Polished concrete floors seem to work for the Student Union at the University of Wisconsin, Superior Campus, but are they right for your school? Yes -- in some areas, and with some qualifications.
I’m working on this story for American School & Hospital Facility Magazine — “Are concrete floors right for your school?”
PROSOCO manufactures products for finished concrete flooring, which is why Irene, the magazine’s editor contacted us about doing the story. Obviously, we’re a little biased, but in the interest of a credible story, I’m trying to explore the question fairly. And the fact is, that while I know a little about concrete floors, I know a lot less about schools.
To get some perspective on the issue, before I start calling designers and school admninistrators, I called our rep Ron Saunders, Saunders & Associates, of Bluffdale, Utah. Ron’s probably worked on 60 or more schools during his 20-plus years in the construction biz.
Ron tells me polished concrete floors are good for most areas in a school, with a few exceptions, and a few considerations. And there’s a strong environmental aspect to concrete flooring, which is why I’m writing about it in “Green Journey.”
Areas for polished concrete flooring: Classrooms, restrooms, offices, and common areas like lobbies, auditoriums and hallways. A consideration — some might say drawback — is that areas with hard flooring can be noisy. Ron calls noise ricocheting off hard surfaces “sound slap.” He notes that auditoriums usually have “sound-deadening” panels on the walls.
Carpet can also quiet noisy classrooms — it just goes on the walls, not the floors, Ron says. Carpet takes much less of a beating and lasts a lot longer on walls than on floors. Concrete is meant to take a beating, so the classroom floor is a good place for it.
Areas not recommended for concrete floors: Gymnasiums and kitchens. Gym floors are traditionally wood. Concrete is ok for outdoor basketball courts, though. Kitchens are too spill-prone to make concrete a good floor choice. Concrete is porous and soaks up all the stuff that gets spilled on it. Juices, vinegars and even milk can etch the concrete. Protective treatments can afford some protection, but an impermeable surface like glazed clay tile is a better choice. Even then, the grout needs a protective treatment.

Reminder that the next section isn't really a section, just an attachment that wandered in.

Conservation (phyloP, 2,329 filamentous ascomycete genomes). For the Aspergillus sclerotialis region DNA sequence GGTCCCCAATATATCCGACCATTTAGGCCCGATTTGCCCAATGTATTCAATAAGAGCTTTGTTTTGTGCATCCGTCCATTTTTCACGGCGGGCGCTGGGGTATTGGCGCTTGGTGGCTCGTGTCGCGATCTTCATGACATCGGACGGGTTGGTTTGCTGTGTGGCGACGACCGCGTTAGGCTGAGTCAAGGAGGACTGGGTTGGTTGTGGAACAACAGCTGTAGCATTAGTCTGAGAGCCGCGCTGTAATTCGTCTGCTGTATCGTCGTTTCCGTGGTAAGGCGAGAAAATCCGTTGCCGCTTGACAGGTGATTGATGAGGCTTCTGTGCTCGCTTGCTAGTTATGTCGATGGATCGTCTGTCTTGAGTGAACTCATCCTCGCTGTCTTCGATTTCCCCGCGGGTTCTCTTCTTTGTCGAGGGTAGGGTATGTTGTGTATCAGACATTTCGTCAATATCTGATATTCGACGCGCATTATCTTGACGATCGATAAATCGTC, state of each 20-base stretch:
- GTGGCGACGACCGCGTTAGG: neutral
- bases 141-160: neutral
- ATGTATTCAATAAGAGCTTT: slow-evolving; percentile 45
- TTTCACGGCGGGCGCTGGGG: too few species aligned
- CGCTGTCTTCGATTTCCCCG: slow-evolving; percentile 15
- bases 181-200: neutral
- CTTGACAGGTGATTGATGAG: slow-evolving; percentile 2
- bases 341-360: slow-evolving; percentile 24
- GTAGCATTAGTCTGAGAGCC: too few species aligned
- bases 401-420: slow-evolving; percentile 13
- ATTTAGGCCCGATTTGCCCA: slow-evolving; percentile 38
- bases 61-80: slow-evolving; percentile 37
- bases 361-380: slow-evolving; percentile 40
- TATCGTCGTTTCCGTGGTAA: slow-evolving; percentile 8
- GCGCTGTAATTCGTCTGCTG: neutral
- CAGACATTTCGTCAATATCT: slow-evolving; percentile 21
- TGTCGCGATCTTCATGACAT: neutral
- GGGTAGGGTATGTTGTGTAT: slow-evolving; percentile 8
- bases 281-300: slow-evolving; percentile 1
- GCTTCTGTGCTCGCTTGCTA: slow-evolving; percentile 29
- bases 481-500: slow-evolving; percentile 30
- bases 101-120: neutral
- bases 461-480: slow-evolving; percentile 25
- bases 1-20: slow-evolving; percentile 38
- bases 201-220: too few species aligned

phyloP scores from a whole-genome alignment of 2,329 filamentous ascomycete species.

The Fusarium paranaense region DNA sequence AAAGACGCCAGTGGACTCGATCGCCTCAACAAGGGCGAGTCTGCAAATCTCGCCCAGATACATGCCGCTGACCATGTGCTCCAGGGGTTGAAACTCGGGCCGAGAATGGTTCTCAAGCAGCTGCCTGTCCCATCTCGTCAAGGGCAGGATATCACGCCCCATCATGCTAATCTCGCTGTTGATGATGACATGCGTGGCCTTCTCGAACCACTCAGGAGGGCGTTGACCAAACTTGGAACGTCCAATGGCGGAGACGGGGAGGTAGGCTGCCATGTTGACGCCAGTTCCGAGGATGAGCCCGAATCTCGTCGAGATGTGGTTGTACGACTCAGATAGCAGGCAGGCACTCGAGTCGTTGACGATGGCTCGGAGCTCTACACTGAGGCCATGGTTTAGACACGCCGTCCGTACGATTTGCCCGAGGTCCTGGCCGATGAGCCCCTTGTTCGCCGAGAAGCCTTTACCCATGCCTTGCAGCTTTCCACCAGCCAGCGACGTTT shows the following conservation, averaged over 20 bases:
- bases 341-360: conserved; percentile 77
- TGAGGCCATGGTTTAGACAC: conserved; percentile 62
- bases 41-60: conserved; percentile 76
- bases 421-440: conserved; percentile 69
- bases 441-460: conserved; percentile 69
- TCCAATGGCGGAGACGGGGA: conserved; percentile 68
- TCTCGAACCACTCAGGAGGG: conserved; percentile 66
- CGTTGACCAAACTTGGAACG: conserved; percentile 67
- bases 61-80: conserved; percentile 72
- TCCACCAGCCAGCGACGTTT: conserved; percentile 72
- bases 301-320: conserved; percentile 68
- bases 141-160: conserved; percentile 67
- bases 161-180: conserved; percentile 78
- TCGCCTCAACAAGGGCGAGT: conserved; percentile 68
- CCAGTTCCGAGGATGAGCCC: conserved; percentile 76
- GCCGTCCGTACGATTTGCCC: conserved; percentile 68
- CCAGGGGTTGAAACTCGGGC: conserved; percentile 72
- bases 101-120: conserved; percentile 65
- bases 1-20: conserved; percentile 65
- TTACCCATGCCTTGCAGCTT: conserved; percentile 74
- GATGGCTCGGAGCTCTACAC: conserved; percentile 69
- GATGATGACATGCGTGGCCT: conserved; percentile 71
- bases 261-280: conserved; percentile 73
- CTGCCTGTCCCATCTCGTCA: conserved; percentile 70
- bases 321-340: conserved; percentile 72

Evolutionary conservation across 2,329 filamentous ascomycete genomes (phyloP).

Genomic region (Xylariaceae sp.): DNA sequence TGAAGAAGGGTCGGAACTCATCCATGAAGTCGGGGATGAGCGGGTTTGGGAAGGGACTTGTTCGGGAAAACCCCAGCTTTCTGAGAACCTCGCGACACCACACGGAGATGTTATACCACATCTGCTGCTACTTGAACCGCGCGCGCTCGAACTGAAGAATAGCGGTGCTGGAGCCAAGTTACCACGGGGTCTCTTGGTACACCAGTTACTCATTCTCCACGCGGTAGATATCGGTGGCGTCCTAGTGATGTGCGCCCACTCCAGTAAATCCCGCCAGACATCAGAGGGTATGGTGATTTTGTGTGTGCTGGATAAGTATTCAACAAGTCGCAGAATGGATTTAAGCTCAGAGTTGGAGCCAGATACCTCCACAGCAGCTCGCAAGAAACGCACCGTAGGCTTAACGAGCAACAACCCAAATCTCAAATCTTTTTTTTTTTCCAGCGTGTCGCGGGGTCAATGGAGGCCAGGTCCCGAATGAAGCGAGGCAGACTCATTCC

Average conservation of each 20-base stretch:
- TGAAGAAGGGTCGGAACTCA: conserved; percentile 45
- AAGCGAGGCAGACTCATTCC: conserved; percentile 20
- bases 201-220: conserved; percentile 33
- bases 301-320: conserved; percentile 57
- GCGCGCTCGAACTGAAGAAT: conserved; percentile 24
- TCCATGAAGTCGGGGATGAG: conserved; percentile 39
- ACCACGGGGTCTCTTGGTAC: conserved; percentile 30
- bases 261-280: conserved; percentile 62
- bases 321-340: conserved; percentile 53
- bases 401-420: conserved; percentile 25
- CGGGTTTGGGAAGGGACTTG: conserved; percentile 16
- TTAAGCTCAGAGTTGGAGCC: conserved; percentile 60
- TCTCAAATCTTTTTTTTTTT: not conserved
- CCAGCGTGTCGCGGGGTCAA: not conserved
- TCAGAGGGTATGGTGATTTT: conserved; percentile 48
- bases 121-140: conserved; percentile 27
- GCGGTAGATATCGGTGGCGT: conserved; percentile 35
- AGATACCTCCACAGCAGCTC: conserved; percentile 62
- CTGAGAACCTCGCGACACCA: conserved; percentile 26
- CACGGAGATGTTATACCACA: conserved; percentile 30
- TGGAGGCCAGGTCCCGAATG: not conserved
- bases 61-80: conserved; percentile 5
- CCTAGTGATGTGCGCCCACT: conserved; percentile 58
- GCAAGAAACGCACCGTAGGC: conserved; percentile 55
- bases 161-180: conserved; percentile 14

Primary benefit: Reduction of maintenance costs. Ron says. You’ll never again have to replace the floor topping as with carpet or VCT. That doesn’t just save schools money; it keeps tons of waste out of the landfill. If you’re getting rid of a wornout floor topping, that concrete subfloor underneath is perfectly good. Just needs cleaning, grinding, polishing, staining, protecting — all of which is easily done by a qualified concrete flooring professional.
After that, you’re done with the costly wax-on/wax off cycle.
Hallway, St. Matthew's Middle School, Rocky Mountain House, Alberta, Canada -- "we wanted polished concrete for the ease of care and reduced cost of janitorial work," says Lorne Lemay, the school's assistant maintenance manager.
That’s not to say concrete floors are maintenance-free. Everything that’s walked on gets dirty. But the cleaning is way minimal compared to other flooring choices — Ron says.
Anyway, that’s where I’m going with my “Is concrete right for your school” story. I know it’s not going to be that simple. Hope to find some architects, designers and school officials who’ve worked with concrete flooring, and can share their experiences, good or bad.
If you are such a professional and have something to share on the subject, give me a call toll-free at 800-255-4255, or e-mail me at email@example.com.
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